Building on fairness heuristic theory, fairness theory, and trust development models, we argue that unfairly enacted procedures decrease followers' trust in the authority particularly when authorities have high power over their followers. Moreover, we expected trust to mediate procedural fairness effects on followers' attitudes (authorities' legitimacy and charisma attributed to authorities) and organizational citizenship behavior. Procedural fairness effects on these variables, as mediated by trust, should therefore also be stronger when authority power is high. The results of a single- and multisource field study and a laboratory experiment supported these predictions. These studies support the role of authority power as a theoretically and practically relevant moderator of procedural fairness effects and show that its effectiveness is explained through trust in authorities.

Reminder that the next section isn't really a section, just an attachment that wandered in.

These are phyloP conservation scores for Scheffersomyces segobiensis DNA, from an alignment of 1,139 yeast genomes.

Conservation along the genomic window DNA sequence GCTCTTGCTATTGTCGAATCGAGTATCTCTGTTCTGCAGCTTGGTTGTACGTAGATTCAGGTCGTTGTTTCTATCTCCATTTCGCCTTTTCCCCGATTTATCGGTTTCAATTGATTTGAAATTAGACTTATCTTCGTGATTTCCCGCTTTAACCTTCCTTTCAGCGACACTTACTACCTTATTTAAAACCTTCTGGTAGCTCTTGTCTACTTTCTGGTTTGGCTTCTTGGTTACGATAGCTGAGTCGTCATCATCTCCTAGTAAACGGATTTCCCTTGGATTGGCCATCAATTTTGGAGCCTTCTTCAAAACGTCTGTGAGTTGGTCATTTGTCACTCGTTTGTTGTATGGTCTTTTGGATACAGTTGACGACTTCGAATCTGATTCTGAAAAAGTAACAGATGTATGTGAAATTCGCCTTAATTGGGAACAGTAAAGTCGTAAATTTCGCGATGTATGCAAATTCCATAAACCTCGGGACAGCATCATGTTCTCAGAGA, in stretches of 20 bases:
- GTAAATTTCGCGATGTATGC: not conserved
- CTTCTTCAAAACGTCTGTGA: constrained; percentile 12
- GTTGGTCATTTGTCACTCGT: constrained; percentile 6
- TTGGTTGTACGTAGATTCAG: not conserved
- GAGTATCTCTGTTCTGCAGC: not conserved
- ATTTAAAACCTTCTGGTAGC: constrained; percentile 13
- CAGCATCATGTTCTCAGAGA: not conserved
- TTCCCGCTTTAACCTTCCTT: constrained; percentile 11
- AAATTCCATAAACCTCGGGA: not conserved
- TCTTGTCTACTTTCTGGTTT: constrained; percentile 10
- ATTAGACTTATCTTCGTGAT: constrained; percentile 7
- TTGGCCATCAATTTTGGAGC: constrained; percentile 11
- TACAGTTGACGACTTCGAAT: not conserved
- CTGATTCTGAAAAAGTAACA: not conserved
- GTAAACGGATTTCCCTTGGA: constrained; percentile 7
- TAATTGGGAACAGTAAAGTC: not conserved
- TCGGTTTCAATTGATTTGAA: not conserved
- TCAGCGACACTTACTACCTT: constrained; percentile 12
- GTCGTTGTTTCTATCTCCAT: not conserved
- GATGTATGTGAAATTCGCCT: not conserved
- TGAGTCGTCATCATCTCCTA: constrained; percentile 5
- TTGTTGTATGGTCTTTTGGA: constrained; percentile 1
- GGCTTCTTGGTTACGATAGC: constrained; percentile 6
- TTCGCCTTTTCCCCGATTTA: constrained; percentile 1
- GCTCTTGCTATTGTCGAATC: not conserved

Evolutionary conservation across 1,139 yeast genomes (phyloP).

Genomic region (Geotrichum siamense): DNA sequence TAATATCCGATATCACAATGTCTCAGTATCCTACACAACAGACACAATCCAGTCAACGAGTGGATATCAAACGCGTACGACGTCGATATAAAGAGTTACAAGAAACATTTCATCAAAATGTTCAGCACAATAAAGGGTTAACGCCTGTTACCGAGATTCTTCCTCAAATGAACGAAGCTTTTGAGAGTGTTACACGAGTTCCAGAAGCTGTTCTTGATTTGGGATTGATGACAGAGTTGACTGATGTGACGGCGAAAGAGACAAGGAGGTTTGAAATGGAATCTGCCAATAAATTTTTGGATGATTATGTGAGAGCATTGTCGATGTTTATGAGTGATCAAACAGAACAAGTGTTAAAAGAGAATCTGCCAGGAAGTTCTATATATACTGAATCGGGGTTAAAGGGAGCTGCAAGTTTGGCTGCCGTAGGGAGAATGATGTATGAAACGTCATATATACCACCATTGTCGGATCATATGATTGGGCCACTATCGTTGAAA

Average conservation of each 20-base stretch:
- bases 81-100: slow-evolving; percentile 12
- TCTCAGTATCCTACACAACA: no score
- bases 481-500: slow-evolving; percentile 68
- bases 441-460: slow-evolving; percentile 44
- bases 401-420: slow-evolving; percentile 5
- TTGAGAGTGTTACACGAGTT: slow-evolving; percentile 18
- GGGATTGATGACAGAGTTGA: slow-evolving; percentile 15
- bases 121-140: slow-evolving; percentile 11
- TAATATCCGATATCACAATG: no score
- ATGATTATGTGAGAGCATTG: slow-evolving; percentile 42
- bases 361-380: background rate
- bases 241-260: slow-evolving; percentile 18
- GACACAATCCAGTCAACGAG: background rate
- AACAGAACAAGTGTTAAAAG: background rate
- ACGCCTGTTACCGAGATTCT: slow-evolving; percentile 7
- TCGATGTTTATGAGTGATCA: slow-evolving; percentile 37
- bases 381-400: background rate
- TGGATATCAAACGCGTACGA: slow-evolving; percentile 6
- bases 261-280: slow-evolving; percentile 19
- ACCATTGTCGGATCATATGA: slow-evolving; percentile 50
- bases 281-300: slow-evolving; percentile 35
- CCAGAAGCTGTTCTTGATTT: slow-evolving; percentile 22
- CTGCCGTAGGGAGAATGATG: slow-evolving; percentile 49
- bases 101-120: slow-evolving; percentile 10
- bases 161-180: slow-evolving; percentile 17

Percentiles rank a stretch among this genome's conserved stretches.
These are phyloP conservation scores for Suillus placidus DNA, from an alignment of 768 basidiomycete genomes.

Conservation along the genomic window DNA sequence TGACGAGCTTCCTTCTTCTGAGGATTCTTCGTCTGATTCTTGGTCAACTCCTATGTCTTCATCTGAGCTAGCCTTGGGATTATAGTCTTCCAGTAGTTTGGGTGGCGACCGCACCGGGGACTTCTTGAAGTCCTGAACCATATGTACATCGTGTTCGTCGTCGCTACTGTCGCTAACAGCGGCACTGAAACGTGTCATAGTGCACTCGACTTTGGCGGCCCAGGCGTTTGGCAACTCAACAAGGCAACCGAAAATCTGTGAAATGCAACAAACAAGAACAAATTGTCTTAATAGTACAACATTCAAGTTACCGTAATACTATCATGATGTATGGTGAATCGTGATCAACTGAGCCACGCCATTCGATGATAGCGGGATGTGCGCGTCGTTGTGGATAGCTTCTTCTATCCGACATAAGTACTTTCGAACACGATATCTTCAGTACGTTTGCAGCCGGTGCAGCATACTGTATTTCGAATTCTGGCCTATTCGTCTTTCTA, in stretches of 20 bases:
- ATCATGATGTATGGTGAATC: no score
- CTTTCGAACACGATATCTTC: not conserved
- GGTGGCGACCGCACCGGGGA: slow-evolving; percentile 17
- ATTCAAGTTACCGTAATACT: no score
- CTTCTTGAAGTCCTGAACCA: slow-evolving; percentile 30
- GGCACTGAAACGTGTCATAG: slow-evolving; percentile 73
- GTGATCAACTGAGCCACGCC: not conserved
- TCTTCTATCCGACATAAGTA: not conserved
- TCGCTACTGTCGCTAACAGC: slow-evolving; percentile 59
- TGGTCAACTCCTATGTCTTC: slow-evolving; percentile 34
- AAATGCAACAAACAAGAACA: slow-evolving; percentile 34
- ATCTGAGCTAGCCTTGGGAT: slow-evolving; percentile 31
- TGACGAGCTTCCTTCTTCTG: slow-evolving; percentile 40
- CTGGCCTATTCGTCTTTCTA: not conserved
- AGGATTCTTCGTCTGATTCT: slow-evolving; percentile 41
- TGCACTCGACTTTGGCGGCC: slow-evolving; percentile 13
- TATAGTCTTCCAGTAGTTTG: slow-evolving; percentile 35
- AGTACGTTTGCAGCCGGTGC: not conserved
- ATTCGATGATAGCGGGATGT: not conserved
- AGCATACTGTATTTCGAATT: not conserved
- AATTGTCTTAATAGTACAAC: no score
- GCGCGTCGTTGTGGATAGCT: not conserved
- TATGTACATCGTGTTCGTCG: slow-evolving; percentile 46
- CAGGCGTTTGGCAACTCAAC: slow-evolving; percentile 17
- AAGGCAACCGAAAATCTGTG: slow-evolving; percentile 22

Additional Metadata
Keywords economic psychology
Persistent URL dx.doi.org/10.1037/a0018921, hdl.handle.net/1765/22424
Citation
van Dijke, M.H., de Cremer, D., & Mayer, D.M.. (2010). The Role of Authority Power in Explaining Procedural Fairness Effects. Journal of Applied Psychology, 95(3), 488–502. doi:10.1037/a0018921